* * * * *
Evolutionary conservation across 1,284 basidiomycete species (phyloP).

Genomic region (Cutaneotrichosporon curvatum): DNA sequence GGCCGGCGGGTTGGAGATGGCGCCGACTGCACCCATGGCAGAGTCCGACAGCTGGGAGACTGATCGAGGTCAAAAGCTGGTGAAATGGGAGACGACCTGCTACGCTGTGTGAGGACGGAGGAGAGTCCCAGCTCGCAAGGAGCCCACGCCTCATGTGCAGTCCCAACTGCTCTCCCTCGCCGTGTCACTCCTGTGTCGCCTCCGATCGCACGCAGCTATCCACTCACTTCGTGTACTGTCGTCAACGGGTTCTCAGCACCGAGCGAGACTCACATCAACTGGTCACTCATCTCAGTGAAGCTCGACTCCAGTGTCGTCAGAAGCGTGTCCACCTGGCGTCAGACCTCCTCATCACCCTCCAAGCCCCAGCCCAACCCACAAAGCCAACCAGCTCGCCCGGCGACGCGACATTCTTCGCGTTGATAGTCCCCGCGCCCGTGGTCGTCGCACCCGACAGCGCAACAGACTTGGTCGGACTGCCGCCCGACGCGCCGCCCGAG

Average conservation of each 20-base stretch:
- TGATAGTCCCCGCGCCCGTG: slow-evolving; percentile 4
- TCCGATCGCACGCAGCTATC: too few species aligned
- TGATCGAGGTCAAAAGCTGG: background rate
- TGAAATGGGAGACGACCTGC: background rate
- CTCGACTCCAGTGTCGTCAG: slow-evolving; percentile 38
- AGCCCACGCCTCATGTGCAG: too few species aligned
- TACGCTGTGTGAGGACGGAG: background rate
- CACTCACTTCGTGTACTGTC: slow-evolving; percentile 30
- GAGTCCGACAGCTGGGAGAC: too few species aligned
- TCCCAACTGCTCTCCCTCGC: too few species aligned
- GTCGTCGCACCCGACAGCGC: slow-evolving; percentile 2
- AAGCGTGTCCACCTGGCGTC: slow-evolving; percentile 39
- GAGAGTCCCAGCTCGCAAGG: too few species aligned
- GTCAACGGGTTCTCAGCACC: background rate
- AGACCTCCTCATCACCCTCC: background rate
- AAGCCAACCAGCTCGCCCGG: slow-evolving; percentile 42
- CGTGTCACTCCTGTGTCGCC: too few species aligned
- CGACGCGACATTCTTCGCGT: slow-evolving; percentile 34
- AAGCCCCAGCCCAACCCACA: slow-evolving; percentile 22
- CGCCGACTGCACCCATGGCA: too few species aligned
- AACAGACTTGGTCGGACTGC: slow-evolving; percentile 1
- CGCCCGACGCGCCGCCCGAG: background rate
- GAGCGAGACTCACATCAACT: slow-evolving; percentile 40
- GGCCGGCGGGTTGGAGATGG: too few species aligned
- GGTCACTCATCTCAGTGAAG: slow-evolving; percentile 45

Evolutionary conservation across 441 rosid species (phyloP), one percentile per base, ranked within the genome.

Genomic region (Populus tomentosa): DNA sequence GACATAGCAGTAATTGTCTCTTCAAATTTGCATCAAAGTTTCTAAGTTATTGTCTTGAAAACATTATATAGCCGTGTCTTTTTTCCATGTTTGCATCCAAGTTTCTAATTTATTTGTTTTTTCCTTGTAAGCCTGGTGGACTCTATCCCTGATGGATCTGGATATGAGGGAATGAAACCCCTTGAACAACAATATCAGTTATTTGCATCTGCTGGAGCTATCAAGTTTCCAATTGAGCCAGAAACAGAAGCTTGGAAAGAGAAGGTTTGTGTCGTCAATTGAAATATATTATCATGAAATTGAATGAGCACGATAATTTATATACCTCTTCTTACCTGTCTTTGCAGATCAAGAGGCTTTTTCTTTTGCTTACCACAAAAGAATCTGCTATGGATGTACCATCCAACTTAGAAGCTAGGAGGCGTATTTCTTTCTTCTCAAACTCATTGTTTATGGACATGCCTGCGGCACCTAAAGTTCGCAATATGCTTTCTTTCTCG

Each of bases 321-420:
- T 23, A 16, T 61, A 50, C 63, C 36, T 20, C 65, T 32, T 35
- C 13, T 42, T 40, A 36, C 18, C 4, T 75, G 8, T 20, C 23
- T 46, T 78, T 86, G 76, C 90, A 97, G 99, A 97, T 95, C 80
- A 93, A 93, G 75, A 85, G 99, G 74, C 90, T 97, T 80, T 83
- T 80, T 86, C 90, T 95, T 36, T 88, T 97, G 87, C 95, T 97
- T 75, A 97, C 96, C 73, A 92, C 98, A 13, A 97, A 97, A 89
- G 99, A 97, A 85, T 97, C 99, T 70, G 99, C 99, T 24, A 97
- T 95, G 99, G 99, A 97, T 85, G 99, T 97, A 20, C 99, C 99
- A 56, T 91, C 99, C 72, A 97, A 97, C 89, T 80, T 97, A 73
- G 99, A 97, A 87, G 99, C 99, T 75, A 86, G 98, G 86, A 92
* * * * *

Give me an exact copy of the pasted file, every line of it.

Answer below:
Evolutionary conservation across 1,284 basidiomycete species (phyloP).

Genomic region (Cutaneotrichosporon curvatum): DNA sequence GGCCGGCGGGTTGGAGATGGCGCCGACTGCACCCATGGCAGAGTCCGACAGCTGGGAGACTGATCGAGGTCAAAAGCTGGTGAAATGGGAGACGACCTGCTACGCTGTGTGAGGACGGAGGAGAGTCCCAGCTCGCAAGGAGCCCACGCCTCATGTGCAGTCCCAACTGCTCTCCCTCGCCGTGTCACTCCTGTGTCGCCTCCGATCGCACGCAGCTATCCACTCACTTCGTGTACTGTCGTCAACGGGTTCTCAGCACCGAGCGAGACTCACATCAACTGGTCACTCATCTCAGTGAAGCTCGACTCCAGTGTCGTCAGAAGCGTGTCCACCTGGCGTCAGACCTCCTCATCACCCTCCAAGCCCCAGCCCAACCCACAAAGCCAACCAGCTCGCCCGGCGACGCGACATTCTTCGCGTTGATAGTCCCCGCGCCCGTGGTCGTCGCACCCGACAGCGCAACAGACTTGGTCGGACTGCCGCCCGACGCGCCGCCCGAG

Average conservation of each 20-base stretch:
- TGATAGTCCCCGCGCCCGTG: slow-evolving; percentile 4
- TCCGATCGCACGCAGCTATC: too few species aligned
- TGATCGAGGTCAAAAGCTGG: background rate
- TGAAATGGGAGACGACCTGC: background rate
- CTCGACTCCAGTGTCGTCAG: slow-evolving; percentile 38
- AGCCCACGCCTCATGTGCAG: too few species aligned
- TACGCTGTGTGAGGACGGAG: background rate
- CACTCACTTCGTGTACTGTC: slow-evolving; percentile 30
- GAGTCCGACAGCTGGGAGAC: too few species aligned
- TCCCAACTGCTCTCCCTCGC: too few species aligned
- GTCGTCGCACCCGACAGCGC: slow-evolving; percentile 2
- AAGCGTGTCCACCTGGCGTC: slow-evolving; percentile 39
- GAGAGTCCCAGCTCGCAAGG: too few species aligned
- GTCAACGGGTTCTCAGCACC: background rate
- AGACCTCCTCATCACCCTCC: background rate
- AAGCCAACCAGCTCGCCCGG: slow-evolving; percentile 42
- CGTGTCACTCCTGTGTCGCC: too few species aligned
- CGACGCGACATTCTTCGCGT: slow-evolving; percentile 34
- AAGCCCCAGCCCAACCCACA: slow-evolving; percentile 22
- CGCCGACTGCACCCATGGCA: too few species aligned
- AACAGACTTGGTCGGACTGC: slow-evolving; percentile 1
- CGCCCGACGCGCCGCCCGAG: background rate
- GAGCGAGACTCACATCAACT: slow-evolving; percentile 40
- GGCCGGCGGGTTGGAGATGG: too few species aligned
- GGTCACTCATCTCAGTGAAG: slow-evolving; percentile 45

Evolutionary conservation across 441 rosid species (phyloP), one percentile per base, ranked within the genome.

Genomic region (Populus tomentosa): DNA sequence GACATAGCAGTAATTGTCTCTTCAAATTTGCATCAAAGTTTCTAAGTTATTGTCTTGAAAACATTATATAGCCGTGTCTTTTTTCCATGTTTGCATCCAAGTTTCTAATTTATTTGTTTTTTCCTTGTAAGCCTGGTGGACTCTATCCCTGATGGATCTGGATATGAGGGAATGAAACCCCTTGAACAACAATATCAGTTATTTGCATCTGCTGGAGCTATCAAGTTTCCAATTGAGCCAGAAACAGAAGCTTGGAAAGAGAAGGTTTGTGTCGTCAATTGAAATATATTATCATGAAATTGAATGAGCACGATAATTTATATACCTCTTCTTACCTGTCTTTGCAGATCAAGAGGCTTTTTCTTTTGCTTACCACAAAAGAATCTGCTATGGATGTACCATCCAACTTAGAAGCTAGGAGGCGTATTTCTTTCTTCTCAAACTCATTGTTTATGGACATGCCTGCGGCACCTAAAGTTCGCAATATGCTTTCTTTCTCG

Each of bases 321-420:
- T 23, A 16, T 61, A 50, C 63, C 36, T 20, C 65, T 32, T 35
- C 13, T 42, T 40, A 36, C 18, C 4, T 75, G 8, T 20, C 23
- T 46, T 78, T 86, G 76, C 90, A 97, G 99, A 97, T 95, C 80
- A 93, A 93, G 75, A 85, G 99, G 74, C 90, T 97, T 80, T 83
- T 80, T 86, C 90, T 95, T 36, T 88, T 97, G 87, C 95, T 97
- T 75, A 97, C 96, C 73, A 92, C 98, A 13, A 97, A 97, A 89
- G 99, A 97, A 85, T 97, C 99, T 70, G 99, C 99, T 24, A 97
- T 95, G 99, G 99, A 97, T 85, G 99, T 97, A 20, C 99, C 99
- A 56, T 91, C 99, C 72, A 97, A 97, C 89, T 80, T 97, A 73
- G 99, A 97, A 87, G 99, C 99, T 75, A 86, G 98, G 86, A 92